George Duke: Yes, that Duke Ellington concert had a profound affect on me, partially because his name was “Duke.” Now, singing, playing, performing, producing, writing etc. is all part of being a complete artist. I really feel that diversity is one of the keys to longevity. Being able to be musically inclusive, switch styles at the drop of a hat without loosing who you are– it’s all important if your goal is to be a comprehensive musician. In the end, it will help fatten up your wallet.
Tracey: Brought up with going to church, you must have absorbed the roots of black music. Did you learn a lot about music from that environment and where did you get your funkiness? Was this from church?
George Duke: Absolutely! The “fonk” came from church. We used to call it “soul.” Gospel music and the Blues are the foundation for what I do. My jazz forays ride on top of that.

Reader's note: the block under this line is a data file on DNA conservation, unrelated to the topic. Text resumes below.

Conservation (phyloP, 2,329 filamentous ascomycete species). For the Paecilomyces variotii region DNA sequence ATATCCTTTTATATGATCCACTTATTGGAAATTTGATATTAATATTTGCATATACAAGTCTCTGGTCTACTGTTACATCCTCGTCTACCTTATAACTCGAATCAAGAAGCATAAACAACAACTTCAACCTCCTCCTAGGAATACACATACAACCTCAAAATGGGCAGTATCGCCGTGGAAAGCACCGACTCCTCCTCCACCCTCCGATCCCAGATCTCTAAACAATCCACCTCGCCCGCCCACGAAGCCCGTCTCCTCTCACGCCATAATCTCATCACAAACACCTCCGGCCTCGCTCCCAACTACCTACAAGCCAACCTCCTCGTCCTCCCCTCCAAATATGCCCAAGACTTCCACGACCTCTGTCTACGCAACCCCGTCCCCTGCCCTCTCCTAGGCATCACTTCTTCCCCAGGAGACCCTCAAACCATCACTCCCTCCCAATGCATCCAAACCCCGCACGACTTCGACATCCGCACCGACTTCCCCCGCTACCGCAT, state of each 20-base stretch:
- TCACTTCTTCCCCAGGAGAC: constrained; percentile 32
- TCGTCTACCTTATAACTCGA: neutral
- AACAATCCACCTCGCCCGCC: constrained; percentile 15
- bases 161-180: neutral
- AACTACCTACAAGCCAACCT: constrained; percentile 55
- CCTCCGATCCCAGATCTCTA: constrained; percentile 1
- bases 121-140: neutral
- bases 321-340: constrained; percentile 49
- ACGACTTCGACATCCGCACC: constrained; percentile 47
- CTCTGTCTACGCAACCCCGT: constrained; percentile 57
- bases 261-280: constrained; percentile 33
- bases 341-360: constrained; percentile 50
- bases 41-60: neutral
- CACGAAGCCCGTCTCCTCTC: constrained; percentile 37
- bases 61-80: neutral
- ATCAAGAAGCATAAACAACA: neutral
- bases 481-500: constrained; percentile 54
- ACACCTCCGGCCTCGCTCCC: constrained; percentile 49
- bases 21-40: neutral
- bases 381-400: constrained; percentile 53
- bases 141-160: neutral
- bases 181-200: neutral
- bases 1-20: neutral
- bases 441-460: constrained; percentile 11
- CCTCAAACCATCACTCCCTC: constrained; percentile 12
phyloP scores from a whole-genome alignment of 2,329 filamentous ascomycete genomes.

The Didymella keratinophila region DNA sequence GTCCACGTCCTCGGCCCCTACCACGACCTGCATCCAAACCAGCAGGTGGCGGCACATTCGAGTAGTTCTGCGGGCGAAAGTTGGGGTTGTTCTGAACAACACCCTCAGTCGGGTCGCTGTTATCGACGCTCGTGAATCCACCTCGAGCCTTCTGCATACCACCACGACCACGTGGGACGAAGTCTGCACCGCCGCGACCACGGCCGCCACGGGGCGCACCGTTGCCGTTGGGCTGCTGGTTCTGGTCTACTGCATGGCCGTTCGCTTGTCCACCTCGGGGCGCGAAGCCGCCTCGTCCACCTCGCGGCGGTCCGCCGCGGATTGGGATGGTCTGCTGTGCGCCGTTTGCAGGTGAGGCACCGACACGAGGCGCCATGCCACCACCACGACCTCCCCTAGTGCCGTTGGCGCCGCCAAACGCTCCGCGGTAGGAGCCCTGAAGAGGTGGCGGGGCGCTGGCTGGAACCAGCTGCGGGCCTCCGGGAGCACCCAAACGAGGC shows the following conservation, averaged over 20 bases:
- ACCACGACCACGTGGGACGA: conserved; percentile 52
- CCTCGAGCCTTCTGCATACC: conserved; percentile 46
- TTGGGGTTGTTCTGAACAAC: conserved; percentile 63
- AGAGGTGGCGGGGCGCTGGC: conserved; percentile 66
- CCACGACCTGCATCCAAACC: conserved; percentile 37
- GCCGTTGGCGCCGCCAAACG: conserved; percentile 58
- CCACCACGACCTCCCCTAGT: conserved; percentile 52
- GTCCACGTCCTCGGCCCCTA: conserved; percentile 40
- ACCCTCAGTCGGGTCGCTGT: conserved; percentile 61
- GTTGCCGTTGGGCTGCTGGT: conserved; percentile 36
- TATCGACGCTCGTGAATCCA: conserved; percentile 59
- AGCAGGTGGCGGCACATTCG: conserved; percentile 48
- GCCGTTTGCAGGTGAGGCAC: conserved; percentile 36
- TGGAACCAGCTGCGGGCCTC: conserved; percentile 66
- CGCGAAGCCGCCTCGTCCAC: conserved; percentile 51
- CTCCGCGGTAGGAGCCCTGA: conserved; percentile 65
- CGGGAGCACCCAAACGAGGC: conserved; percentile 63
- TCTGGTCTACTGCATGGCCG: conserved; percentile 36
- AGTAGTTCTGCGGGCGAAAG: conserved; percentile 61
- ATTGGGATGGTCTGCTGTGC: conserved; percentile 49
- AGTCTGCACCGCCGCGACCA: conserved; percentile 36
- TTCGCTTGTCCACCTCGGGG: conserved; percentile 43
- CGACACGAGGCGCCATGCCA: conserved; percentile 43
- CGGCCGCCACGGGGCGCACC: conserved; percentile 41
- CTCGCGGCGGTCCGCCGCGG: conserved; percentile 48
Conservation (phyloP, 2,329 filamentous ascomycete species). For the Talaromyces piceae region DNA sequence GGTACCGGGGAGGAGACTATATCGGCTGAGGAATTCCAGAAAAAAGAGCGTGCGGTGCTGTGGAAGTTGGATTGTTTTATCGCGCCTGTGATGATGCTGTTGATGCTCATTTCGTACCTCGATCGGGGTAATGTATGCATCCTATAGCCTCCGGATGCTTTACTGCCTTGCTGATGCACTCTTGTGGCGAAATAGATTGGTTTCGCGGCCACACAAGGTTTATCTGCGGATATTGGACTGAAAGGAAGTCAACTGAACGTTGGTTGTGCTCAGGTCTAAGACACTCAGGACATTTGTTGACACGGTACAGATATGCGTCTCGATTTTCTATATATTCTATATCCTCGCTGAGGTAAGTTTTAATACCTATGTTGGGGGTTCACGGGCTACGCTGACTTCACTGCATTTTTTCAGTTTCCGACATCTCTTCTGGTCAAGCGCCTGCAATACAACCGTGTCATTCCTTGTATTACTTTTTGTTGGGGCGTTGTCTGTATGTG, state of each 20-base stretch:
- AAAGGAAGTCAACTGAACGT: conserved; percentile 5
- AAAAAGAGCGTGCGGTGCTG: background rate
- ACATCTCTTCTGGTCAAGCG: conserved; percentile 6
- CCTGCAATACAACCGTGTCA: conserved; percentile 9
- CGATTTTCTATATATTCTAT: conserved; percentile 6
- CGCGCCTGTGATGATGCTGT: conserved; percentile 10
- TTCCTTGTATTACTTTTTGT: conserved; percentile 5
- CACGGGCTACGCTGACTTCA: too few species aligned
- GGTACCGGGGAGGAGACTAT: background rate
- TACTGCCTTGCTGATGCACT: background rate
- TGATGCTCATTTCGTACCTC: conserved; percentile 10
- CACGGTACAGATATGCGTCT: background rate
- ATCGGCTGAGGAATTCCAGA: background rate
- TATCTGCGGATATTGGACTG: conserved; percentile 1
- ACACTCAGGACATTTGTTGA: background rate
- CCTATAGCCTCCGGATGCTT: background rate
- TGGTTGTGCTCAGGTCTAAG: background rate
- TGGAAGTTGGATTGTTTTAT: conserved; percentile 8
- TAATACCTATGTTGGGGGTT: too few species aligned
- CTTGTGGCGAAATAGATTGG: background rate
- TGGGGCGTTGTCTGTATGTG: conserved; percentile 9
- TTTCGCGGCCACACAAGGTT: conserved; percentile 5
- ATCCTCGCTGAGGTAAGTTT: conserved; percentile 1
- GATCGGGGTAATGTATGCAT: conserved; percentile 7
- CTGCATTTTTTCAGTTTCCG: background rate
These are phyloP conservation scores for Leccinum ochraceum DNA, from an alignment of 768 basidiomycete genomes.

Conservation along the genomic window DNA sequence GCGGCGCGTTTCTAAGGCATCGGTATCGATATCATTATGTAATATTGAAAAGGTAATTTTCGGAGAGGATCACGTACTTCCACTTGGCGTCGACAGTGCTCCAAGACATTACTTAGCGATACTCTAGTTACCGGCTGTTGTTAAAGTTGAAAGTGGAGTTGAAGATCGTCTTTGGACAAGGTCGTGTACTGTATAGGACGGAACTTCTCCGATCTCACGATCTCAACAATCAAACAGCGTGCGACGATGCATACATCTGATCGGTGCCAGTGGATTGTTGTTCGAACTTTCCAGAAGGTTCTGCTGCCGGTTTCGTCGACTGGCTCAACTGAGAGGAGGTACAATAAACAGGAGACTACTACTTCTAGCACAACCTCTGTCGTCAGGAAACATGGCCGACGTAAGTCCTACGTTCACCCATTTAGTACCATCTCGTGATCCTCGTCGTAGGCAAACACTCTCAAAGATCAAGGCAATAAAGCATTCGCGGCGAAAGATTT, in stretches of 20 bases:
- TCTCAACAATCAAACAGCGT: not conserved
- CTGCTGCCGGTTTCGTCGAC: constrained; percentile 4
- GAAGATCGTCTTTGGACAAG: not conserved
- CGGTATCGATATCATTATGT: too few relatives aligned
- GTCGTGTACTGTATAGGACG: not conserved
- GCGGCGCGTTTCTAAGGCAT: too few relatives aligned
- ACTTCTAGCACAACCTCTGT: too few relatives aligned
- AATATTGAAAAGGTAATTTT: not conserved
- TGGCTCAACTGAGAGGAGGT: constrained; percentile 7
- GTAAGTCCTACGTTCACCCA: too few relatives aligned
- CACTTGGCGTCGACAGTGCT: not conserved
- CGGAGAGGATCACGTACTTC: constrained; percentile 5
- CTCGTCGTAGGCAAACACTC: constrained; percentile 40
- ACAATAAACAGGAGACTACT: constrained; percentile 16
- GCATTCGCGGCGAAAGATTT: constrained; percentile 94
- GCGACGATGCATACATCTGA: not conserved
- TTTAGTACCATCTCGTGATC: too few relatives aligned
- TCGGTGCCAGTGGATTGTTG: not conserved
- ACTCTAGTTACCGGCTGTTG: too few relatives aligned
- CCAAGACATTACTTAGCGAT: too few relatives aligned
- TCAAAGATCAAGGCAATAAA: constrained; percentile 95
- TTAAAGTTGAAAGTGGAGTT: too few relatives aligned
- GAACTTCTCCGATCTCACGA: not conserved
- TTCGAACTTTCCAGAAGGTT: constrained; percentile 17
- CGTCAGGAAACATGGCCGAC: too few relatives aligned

Tracey: People you have named which have influenced you musically are Miles Davis, Les McCann and Cal Tjader. In what particular way have these been influences to you, for example, style or character?
George Duke: Les was the first. He and Ray Charles taught me that it was OK to play “church” in a secular setting. Cal Tjader introduced me to Latin music, which has become one of my favourite styles to play. Miles taught me how to play a melody, how to play the spaces, how to move between diverse styles of music. He taught me that it was possible for a musician to look deep inside and play the music of his heart without compromise, and still be a star!
Tracey: With a Bachelor of music degree, majoring in trombone and composition and a minor in contrabass and an obvious talent in piano playing, what would you like your fans to think you were master of?
George Duke: The piano! However having said that, I will never master that instrument. It is simply impossible. Some have come close, but the joy is not in perfection but the pursuit of it. What I have tried to do is have enough technique to execute some of my ideas, and enough finesse to create melodies, harmonies and rhythms that truly express what I feel.
Tracey: What would you say was the breakthrough in your career and which period of your life do you personally feel is/was the best year for you?